From an outside perspective it might have seemed as though Satan was going to be successful in his attempt to frustrate God’s plan to have the seed of the woman crush his seed (Gen. 3:15). However one splices the relationship between the “sons of God” and the “daughters of men” of Genesis 6:2, it clearly was not a good thing and it did not produce worshippers (see also 2 Pet. 2:4-5; Jd. 6); brutal men (i.e. the nephilim) were the “men of renown” (cf. vs.4); every thought of men’s hearts were continually wicked (vs.5); and so, not surprisingly, the earth was corrupt and filled with violence (vs.11). It was indeed a world made well-rotten by sin and Satan.
Tag: Grace (Page 1 of 2)
Desperate situations can lead to desperate measures. They can also lead to counterfeit repentance. That essentially appears to be the idea behind the latter portion of Jeremiah thirty-four. Now, at first glance, the counterfeit had some of the external markings of the true. After all, when you beginning reading verses 8 through 10 you hear what appears to be a bit of good news. “The word that came to Jeremiah from the LORD” (vs.8a) came “after King Zedekiah had made a covenant with all the people who were at Jerusalem to proclaim liberty to them” (vs.8b). That’s a positive. But to be clear, this wasn’t a general declaration of freedom spoken to an already free people; this was an overdue announcement to people whose liberty was long overdue. Per Exodus 21:2, a reference God would implicitly remind the people of through Jeremiah (Jer. 34:13-14), slaves were only supposed to serve for six years and in the seventh year they were to go free (Ex. 21:2). But when we look at the words that come later on in the chapter (vs.14-15) it looks like Zedekiah and the people of Jerusalem had not followed that command up until this point. So Zedekiah, the people of the land, and just about everyone in between (vs.19), likely induced to a point of desperation because of the surrounding Babylonians, sought to make amends for their dismissal of God’s Law. With the pomp and circumstance of a covenant ceremony, they cut a calf in two, walked through the halves (vs.18-19), and issued the following proclamation:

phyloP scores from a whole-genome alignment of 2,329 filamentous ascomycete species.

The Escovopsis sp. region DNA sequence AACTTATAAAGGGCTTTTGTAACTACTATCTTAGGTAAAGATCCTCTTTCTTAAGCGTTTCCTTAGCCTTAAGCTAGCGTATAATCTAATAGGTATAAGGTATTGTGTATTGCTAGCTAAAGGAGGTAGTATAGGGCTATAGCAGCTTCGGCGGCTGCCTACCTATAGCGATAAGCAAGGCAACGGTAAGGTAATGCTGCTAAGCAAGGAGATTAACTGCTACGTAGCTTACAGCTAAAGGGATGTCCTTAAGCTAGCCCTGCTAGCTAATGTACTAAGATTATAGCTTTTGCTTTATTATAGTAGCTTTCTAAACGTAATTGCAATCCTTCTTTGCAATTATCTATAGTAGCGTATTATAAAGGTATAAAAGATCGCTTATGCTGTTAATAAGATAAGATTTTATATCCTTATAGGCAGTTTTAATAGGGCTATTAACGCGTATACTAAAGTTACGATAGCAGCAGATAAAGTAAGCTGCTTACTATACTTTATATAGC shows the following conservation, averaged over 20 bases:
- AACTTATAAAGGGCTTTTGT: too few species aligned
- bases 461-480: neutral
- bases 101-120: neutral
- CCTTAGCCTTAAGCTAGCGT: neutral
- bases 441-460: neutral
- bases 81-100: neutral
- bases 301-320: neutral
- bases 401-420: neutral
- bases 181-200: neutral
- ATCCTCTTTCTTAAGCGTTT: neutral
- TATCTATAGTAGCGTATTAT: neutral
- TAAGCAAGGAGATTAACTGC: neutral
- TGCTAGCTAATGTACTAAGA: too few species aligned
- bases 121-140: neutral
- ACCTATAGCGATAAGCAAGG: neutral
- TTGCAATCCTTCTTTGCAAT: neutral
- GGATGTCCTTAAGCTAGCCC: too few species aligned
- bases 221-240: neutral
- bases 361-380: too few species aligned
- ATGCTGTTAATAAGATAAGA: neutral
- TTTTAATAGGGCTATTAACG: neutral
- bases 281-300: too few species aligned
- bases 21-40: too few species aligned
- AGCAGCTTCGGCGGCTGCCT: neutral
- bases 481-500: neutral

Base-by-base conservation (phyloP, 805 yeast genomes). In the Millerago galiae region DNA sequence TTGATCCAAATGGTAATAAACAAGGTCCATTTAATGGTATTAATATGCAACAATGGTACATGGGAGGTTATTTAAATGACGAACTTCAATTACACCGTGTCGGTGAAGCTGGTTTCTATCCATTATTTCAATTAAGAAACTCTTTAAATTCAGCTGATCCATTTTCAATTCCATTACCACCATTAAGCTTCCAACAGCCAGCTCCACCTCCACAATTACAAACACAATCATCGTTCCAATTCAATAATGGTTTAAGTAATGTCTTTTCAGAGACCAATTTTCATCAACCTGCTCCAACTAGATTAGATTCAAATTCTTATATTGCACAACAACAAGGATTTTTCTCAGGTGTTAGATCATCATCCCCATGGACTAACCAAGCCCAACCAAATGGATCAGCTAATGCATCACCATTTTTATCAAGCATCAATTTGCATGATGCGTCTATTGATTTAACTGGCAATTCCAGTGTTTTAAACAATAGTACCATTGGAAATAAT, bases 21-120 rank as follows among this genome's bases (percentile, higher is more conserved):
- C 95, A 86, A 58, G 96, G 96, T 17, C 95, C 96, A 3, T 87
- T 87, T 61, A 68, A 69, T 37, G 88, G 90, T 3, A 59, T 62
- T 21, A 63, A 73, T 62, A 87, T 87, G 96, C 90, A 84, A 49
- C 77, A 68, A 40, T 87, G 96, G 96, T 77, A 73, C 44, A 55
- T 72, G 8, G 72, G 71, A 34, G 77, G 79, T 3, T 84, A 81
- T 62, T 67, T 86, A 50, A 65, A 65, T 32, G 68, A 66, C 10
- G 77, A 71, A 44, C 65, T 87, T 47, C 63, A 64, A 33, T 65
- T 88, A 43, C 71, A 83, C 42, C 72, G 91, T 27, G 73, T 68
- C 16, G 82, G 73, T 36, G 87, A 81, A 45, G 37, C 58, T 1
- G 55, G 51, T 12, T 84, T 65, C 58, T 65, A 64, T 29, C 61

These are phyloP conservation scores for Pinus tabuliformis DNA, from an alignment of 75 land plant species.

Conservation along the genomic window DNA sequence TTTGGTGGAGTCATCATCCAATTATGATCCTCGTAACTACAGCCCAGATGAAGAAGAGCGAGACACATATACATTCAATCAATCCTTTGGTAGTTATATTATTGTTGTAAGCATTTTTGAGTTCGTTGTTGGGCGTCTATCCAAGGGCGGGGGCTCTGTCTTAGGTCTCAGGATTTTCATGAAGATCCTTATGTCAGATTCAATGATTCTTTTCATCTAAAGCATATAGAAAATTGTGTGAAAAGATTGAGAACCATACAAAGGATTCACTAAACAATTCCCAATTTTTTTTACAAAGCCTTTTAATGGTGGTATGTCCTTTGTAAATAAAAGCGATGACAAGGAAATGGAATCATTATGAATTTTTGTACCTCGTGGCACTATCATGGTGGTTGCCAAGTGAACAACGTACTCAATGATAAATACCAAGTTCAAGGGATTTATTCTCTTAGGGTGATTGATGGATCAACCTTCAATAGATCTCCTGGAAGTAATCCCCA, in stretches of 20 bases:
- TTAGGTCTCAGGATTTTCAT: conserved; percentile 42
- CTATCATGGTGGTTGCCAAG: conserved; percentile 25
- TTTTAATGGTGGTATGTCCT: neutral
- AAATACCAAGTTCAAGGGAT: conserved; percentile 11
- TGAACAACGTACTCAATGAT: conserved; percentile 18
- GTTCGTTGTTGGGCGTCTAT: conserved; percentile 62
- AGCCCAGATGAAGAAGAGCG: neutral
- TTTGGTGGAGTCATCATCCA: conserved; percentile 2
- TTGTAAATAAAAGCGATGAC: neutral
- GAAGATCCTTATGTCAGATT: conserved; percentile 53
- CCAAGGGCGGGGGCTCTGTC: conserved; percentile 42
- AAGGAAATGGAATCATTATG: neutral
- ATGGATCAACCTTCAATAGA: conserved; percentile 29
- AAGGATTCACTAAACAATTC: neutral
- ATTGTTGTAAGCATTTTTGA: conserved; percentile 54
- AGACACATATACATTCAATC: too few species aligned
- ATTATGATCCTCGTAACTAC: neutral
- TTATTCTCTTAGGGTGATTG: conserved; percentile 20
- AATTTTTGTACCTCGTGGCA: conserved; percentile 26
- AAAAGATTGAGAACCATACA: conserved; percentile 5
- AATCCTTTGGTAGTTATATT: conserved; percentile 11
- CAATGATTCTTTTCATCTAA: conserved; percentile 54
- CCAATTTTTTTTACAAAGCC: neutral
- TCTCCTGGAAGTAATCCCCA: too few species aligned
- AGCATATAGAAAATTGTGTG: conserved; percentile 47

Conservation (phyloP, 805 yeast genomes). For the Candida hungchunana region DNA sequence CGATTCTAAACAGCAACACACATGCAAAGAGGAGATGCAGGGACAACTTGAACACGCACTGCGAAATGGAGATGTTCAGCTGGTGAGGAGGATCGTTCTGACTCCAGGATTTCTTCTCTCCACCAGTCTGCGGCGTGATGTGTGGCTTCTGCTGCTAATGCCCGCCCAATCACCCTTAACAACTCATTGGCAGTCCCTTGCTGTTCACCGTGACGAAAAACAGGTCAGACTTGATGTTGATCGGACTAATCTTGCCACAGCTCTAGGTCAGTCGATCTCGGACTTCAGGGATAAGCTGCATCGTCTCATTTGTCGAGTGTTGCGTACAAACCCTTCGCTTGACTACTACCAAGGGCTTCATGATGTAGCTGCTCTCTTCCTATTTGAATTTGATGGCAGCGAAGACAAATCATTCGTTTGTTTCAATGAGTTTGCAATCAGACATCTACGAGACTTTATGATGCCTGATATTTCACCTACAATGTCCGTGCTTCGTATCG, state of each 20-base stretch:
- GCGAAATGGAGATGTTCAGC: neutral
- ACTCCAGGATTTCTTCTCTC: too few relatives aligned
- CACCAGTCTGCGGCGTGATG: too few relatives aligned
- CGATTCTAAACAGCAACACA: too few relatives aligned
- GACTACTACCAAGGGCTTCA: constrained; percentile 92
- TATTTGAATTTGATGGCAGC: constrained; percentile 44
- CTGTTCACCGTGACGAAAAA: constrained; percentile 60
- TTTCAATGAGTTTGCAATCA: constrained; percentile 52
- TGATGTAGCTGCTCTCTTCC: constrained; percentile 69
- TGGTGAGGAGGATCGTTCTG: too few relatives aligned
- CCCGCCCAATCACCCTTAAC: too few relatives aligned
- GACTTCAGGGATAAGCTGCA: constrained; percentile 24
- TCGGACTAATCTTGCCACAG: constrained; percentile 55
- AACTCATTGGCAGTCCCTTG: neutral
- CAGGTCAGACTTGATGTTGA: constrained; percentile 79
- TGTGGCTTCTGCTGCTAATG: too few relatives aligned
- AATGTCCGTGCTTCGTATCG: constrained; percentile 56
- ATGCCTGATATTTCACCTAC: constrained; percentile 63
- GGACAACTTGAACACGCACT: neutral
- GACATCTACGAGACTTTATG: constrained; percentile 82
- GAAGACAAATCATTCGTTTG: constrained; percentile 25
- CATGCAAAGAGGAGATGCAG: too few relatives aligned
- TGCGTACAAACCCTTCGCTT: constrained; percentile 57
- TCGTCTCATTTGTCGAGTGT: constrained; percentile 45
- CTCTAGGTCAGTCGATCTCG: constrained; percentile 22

Often times it is the most zealous of believers that struggle with getting back up after they fall. For them, falling, in whatever form it may take, feels like debilitating failure. They know the holiness of God (1 Pet 1:16); they know the price that Jesus paid for their sins (Acts 20:28); they know how serious evil is (Prov 8:13); and, in light of all that, they can’t believe they made whatever mistake they made.
Many people struggle with this question. Some look at the world and see many people who blaspheme God or covet riches or teach false doctrine or exploit others, accrue wealth, live lives of relative ease, and think, ‘Why are those people so well off?’ For others the thought becomes almost paralyzing. They can’t understand why God would allow such a thing and they, in turn, have a skewed view of who God is in light of what they see. Some, in their misdirected struggle to answer this question, paint with an incredibly broad brush, change the question into a statement and essentially make just about all the prosperous wicked. They say, ‘anyone who is rich is greedy and should [fill in the blank] … give more away or pay more taxes or, once again, [fill in the blank]’. It’s not hard to see how that kind of reasoning not only fails to take into account the godly wealthy of Scripture (i.e. Joseph of Arimethea, Abraham, Lydia, etc.) but it dodges the real issue. The real question is, “Why does God allow the wicked to prosper if He is in sovereign control of all the happenings in this universe?”
Would you regularly give thanks for the church at Corinth? I don’t think that many Christians who are familiar with the problems mentioned in 1 Corinthians would. Granted, I may be wrong. But don’t forget – there were a lot of problems in Corinth! Division, lawsuits among brethren, the toleration of sexual immorality, the abuse of Christian liberty, the mistreatment of the Lord’s table, and the misuse of spiritual gifts, are just some of the problems found among them. Yet despite that abbreviated list of infamy Paul could speak honestly under inspiration of the Holy Spirit and say,